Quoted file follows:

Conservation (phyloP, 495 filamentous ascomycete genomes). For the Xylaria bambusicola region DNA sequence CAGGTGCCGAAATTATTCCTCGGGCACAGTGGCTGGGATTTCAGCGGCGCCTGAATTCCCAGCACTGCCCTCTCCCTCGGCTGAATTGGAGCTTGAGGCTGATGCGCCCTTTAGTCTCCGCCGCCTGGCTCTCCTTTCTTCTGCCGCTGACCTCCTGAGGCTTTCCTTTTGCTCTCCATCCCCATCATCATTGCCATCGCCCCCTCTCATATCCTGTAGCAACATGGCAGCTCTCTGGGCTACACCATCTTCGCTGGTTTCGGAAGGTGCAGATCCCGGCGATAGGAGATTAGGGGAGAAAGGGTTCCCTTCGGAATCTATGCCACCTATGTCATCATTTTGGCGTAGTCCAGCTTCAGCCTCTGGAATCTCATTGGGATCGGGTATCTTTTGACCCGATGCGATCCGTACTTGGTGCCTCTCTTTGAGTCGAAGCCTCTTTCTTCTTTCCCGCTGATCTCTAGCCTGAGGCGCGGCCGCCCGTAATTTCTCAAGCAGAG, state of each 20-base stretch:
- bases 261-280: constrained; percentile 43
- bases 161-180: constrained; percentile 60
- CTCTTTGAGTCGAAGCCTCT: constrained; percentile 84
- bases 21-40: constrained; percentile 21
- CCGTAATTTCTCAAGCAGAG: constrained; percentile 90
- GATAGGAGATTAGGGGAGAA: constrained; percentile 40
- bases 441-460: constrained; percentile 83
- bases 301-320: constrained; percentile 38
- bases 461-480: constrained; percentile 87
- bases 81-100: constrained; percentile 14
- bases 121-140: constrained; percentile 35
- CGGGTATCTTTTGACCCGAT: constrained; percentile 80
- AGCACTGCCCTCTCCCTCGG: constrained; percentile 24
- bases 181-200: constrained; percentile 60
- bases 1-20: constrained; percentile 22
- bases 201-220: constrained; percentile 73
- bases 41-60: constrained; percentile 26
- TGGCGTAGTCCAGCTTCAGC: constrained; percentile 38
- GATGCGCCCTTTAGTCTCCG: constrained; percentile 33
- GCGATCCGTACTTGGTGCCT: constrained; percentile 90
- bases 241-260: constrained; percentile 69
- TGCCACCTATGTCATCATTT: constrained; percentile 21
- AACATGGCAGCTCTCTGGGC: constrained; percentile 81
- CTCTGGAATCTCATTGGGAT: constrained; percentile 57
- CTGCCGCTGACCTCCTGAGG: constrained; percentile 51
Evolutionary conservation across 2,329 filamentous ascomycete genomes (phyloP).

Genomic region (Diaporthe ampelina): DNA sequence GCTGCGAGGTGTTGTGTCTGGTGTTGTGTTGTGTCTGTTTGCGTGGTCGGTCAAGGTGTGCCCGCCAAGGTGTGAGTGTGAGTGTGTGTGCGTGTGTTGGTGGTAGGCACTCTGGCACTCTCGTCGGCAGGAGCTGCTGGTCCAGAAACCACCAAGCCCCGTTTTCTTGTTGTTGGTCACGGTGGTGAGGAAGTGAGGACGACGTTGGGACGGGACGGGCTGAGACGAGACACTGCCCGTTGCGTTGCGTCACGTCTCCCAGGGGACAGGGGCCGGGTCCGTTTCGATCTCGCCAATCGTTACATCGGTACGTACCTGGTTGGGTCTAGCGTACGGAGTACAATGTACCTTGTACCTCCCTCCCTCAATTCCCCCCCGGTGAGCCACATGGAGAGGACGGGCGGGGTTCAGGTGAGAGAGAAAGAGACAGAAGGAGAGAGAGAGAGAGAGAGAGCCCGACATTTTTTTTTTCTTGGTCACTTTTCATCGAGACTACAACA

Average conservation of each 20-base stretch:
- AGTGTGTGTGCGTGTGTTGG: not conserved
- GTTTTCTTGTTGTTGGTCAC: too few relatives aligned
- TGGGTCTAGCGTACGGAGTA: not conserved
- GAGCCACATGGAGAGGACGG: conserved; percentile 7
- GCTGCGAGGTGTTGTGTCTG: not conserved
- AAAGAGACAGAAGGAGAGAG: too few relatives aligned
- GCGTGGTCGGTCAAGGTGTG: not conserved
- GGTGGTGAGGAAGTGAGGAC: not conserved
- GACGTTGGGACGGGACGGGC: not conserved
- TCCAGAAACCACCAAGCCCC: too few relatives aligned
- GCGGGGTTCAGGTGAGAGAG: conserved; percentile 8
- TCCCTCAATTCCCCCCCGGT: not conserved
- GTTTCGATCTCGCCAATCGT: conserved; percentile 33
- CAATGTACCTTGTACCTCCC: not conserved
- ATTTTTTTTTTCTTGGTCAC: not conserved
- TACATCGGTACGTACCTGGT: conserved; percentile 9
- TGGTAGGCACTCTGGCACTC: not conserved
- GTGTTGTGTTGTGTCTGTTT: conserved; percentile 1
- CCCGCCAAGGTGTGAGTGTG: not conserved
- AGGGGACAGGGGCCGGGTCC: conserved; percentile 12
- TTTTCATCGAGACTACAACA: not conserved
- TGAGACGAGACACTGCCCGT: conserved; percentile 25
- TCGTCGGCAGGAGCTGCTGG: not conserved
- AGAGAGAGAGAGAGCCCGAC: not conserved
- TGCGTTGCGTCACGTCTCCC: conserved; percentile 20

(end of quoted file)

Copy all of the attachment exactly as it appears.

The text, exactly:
Conservation (phyloP, 495 filamentous ascomycete genomes). For the Xylaria bambusicola region DNA sequence CAGGTGCCGAAATTATTCCTCGGGCACAGTGGCTGGGATTTCAGCGGCGCCTGAATTCCCAGCACTGCCCTCTCCCTCGGCTGAATTGGAGCTTGAGGCTGATGCGCCCTTTAGTCTCCGCCGCCTGGCTCTCCTTTCTTCTGCCGCTGACCTCCTGAGGCTTTCCTTTTGCTCTCCATCCCCATCATCATTGCCATCGCCCCCTCTCATATCCTGTAGCAACATGGCAGCTCTCTGGGCTACACCATCTTCGCTGGTTTCGGAAGGTGCAGATCCCGGCGATAGGAGATTAGGGGAGAAAGGGTTCCCTTCGGAATCTATGCCACCTATGTCATCATTTTGGCGTAGTCCAGCTTCAGCCTCTGGAATCTCATTGGGATCGGGTATCTTTTGACCCGATGCGATCCGTACTTGGTGCCTCTCTTTGAGTCGAAGCCTCTTTCTTCTTTCCCGCTGATCTCTAGCCTGAGGCGCGGCCGCCCGTAATTTCTCAAGCAGAG, state of each 20-base stretch:
- bases 261-280: constrained; percentile 43
- bases 161-180: constrained; percentile 60
- CTCTTTGAGTCGAAGCCTCT: constrained; percentile 84
- bases 21-40: constrained; percentile 21
- CCGTAATTTCTCAAGCAGAG: constrained; percentile 90
- GATAGGAGATTAGGGGAGAA: constrained; percentile 40
- bases 441-460: constrained; percentile 83
- bases 301-320: constrained; percentile 38
- bases 461-480: constrained; percentile 87
- bases 81-100: constrained; percentile 14
- bases 121-140: constrained; percentile 35
- CGGGTATCTTTTGACCCGAT: constrained; percentile 80
- AGCACTGCCCTCTCCCTCGG: constrained; percentile 24
- bases 181-200: constrained; percentile 60
- bases 1-20: constrained; percentile 22
- bases 201-220: constrained; percentile 73
- bases 41-60: constrained; percentile 26
- TGGCGTAGTCCAGCTTCAGC: constrained; percentile 38
- GATGCGCCCTTTAGTCTCCG: constrained; percentile 33
- GCGATCCGTACTTGGTGCCT: constrained; percentile 90
- bases 241-260: constrained; percentile 69
- TGCCACCTATGTCATCATTT: constrained; percentile 21
- AACATGGCAGCTCTCTGGGC: constrained; percentile 81
- CTCTGGAATCTCATTGGGAT: constrained; percentile 57
- CTGCCGCTGACCTCCTGAGG: constrained; percentile 51
Evolutionary conservation across 2,329 filamentous ascomycete genomes (phyloP).

Genomic region (Diaporthe ampelina): DNA sequence GCTGCGAGGTGTTGTGTCTGGTGTTGTGTTGTGTCTGTTTGCGTGGTCGGTCAAGGTGTGCCCGCCAAGGTGTGAGTGTGAGTGTGTGTGCGTGTGTTGGTGGTAGGCACTCTGGCACTCTCGTCGGCAGGAGCTGCTGGTCCAGAAACCACCAAGCCCCGTTTTCTTGTTGTTGGTCACGGTGGTGAGGAAGTGAGGACGACGTTGGGACGGGACGGGCTGAGACGAGACACTGCCCGTTGCGTTGCGTCACGTCTCCCAGGGGACAGGGGCCGGGTCCGTTTCGATCTCGCCAATCGTTACATCGGTACGTACCTGGTTGGGTCTAGCGTACGGAGTACAATGTACCTTGTACCTCCCTCCCTCAATTCCCCCCCGGTGAGCCACATGGAGAGGACGGGCGGGGTTCAGGTGAGAGAGAAAGAGACAGAAGGAGAGAGAGAGAGAGAGAGAGCCCGACATTTTTTTTTTCTTGGTCACTTTTCATCGAGACTACAACA

Average conservation of each 20-base stretch:
- AGTGTGTGTGCGTGTGTTGG: not conserved
- GTTTTCTTGTTGTTGGTCAC: too few relatives aligned
- TGGGTCTAGCGTACGGAGTA: not conserved
- GAGCCACATGGAGAGGACGG: conserved; percentile 7
- GCTGCGAGGTGTTGTGTCTG: not conserved
- AAAGAGACAGAAGGAGAGAG: too few relatives aligned
- GCGTGGTCGGTCAAGGTGTG: not conserved
- GGTGGTGAGGAAGTGAGGAC: not conserved
- GACGTTGGGACGGGACGGGC: not conserved
- TCCAGAAACCACCAAGCCCC: too few relatives aligned
- GCGGGGTTCAGGTGAGAGAG: conserved; percentile 8
- TCCCTCAATTCCCCCCCGGT: not conserved
- GTTTCGATCTCGCCAATCGT: conserved; percentile 33
- CAATGTACCTTGTACCTCCC: not conserved
- ATTTTTTTTTTCTTGGTCAC: not conserved
- TACATCGGTACGTACCTGGT: conserved; percentile 9
- TGGTAGGCACTCTGGCACTC: not conserved
- GTGTTGTGTTGTGTCTGTTT: conserved; percentile 1
- CCCGCCAAGGTGTGAGTGTG: not conserved
- AGGGGACAGGGGCCGGGTCC: conserved; percentile 12
- TTTTCATCGAGACTACAACA: not conserved
- TGAGACGAGACACTGCCCGT: conserved; percentile 25
- TCGTCGGCAGGAGCTGCTGG: not conserved
- AGAGAGAGAGAGAGCCCGAC: not conserved
- TGCGTTGCGTCACGTCTCCC: conserved; percentile 20